Eight hours from Worcester to Gloucester. Mostly into a brisk headwind. Certainly puts colour into your cheeks.
We were moored last night right alongside Worcester Racecourse, so Meg and I had to have a walk around the circuit.
Worcester Racecourse and the Cathedral
It was a very wet windy night, and there was a light shower while I was out with Meg this morning, but the sky was clearing as we set off just before 8 o’clock.
The Cathedral from under Worcester Road Bridge
Just a mile away is Diglis Lock, not far after the connection to the Worcester and Birmingham Canal.
We shared the lock with another narrowboat and a dinghy going to act as Safety Boat for a crew painting a bridge below the lock.
Leaving Diglis Lock
The river is pretty remote, villages on either bank hidden by the woods and high banks. Upton is one of the settlements that was built on the river, and is a popular stopping point.
Upton Upon Severn
This morning the moorings were all full, there’s a Blues Festival on this weekend.
Commercial carrying is all but extinct on the Severn, but there’s still some aggregate moved by barge. It’s only short haul, though.
Loaded near the M50….
And discharged 2½ miles upstream at Ryall Wharf.
There are some exposed reaches where the wind raised some substantial waves to butt through….
The trip had a logical half-way point at Upper Lode Lock. The lock-keeper here gave us advice about the procedure on our arrival Gloucester. He also confirmed that there’s a high spring tide, due to reach it’s height at around 1 o’clock.
Upper Lode Lock
Tides are not normally a problem on the Severn above Gloucester, but high springs back up over the weirs and reverse the flow up to Upper Lode. And that's just what happened today. The lockie at Upper Lode recommended that we pause at the moorings at The Lower Lode Inn till just after 1 o’clock, so we’d arrive at Gloucester to meet the 4 o’clock locking and avoid most of the debris brought up on the flood.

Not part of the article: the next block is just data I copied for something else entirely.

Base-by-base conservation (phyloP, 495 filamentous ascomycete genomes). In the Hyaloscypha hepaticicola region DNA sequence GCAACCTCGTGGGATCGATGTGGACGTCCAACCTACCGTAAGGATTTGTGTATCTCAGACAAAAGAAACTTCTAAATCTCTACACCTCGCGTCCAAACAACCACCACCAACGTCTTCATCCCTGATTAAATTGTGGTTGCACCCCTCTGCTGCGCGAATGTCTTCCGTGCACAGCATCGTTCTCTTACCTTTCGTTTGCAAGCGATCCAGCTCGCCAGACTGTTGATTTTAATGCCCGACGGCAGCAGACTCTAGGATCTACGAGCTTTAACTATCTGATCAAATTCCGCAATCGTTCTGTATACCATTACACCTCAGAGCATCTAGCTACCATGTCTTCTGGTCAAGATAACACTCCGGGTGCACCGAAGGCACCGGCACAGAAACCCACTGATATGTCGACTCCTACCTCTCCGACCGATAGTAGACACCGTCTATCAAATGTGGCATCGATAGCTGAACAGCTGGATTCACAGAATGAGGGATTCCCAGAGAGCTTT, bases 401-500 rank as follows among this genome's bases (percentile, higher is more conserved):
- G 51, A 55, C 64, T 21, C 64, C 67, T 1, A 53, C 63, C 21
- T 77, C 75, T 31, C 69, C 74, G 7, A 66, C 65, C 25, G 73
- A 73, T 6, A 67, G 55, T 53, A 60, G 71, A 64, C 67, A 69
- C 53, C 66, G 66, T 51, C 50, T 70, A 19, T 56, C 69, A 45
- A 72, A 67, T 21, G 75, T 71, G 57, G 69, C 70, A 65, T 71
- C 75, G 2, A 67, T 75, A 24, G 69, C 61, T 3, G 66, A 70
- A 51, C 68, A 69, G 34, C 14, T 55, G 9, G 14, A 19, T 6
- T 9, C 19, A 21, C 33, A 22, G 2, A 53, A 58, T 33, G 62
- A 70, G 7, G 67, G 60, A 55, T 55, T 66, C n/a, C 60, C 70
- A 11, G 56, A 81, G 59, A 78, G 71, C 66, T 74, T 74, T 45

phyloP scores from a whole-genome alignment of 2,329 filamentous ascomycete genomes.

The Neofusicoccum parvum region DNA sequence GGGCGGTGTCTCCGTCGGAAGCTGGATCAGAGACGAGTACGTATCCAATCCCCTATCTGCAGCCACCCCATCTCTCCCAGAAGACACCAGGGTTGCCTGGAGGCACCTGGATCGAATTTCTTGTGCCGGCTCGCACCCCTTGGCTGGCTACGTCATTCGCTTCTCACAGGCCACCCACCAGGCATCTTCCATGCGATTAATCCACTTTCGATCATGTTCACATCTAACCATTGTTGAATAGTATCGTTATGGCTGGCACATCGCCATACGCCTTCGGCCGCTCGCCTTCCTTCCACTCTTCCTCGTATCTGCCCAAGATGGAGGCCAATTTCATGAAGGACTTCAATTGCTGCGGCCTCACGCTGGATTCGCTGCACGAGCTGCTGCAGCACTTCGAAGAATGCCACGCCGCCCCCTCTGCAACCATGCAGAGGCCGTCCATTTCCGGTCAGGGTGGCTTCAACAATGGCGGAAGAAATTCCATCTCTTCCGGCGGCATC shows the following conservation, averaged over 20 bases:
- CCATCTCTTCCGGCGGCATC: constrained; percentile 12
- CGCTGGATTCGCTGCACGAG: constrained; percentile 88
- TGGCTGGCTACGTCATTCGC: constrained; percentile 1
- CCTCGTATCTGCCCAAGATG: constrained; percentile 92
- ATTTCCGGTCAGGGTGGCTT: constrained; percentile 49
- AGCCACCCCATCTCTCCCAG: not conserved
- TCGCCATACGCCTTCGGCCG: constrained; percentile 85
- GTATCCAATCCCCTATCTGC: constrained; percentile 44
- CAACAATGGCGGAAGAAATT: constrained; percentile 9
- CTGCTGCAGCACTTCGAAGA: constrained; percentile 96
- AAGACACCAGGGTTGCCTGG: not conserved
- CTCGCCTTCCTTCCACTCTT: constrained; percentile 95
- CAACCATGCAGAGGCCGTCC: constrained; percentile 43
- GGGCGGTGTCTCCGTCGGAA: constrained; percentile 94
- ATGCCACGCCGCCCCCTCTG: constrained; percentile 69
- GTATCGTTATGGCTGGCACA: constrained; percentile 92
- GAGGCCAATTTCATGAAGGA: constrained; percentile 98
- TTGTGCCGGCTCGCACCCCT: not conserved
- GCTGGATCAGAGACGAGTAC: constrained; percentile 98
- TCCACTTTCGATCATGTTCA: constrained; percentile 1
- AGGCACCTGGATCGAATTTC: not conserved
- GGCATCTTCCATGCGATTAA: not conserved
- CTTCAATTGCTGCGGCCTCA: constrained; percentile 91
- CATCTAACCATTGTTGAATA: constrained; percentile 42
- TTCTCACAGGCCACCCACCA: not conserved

The Lower Lode Inn
The trade here must be very seasonal. Apart from the moorings on the river, there are a couple of caravan sites nearby. Must be quiet in the winter, though.
Avoid the floods. Stick your mobile home on stilts!
We left at 10 past the hour and made good time till Haw Bridge. Over the distance of a mile it felt like we started to slow down, so I checked the GPS and we were down from 5½ mph to just 2½mph as the tide started to flood. I hadn’t expected it to rise so fast. I put on another couple of hundred revs to take her up to 1200 RPM, and managed to get up to 3mph, but wasn't prepared to push it any further.
Pushing against the flow wasn’t the least of it, either. I had to continually slalom around floating debris washing up towards us.
FlotsamThen it was all change as the tide turned at around 3 o’clock, and we gained another 5mph quickly. I dropped the revs and we were still doing 6mph over the ground, dodging logs going in the same direction now.
I gave Gloucester Lock a ring at Upper Parting where the channel splits, the navigable one down to the docks being to the east. The narrower channel speeded up the outgoing flow even more, we were down to just over tickover to maintain steerage as we approached the lock.
The channel veers off to the right at the entrance to the lock and tries to take you with it, so you have to be careful not to get hung up on the bullnose. But a squirt of throttle and a waggle of the tiller took us into the chamber.
After a few weeks of going downhill I’d forgotten that this one is up, and deep with it. Mags had to scramble around to get the longer stern rope out of the locker to tie up.
We were joined by another 4 boats, arriving over the next 10 minutes, and then had a gentle rise up to the level of the docks and the Gloucester and Sharpness Canal.
In Gloucester Lock
Exiting the lock we motored across and moored below the row of converted warehouses on the east side of the dock. There are pontoon moorings here for quite a few boats.
I’ll post some pics of the docks tomorrow. I’ve had enough today.
Although it’s stayed dry, the wind from the southwest has been hard work, and shoving against the current makes a heavy tiller. My shoulders ache tonight.
Locks 3, miles 30.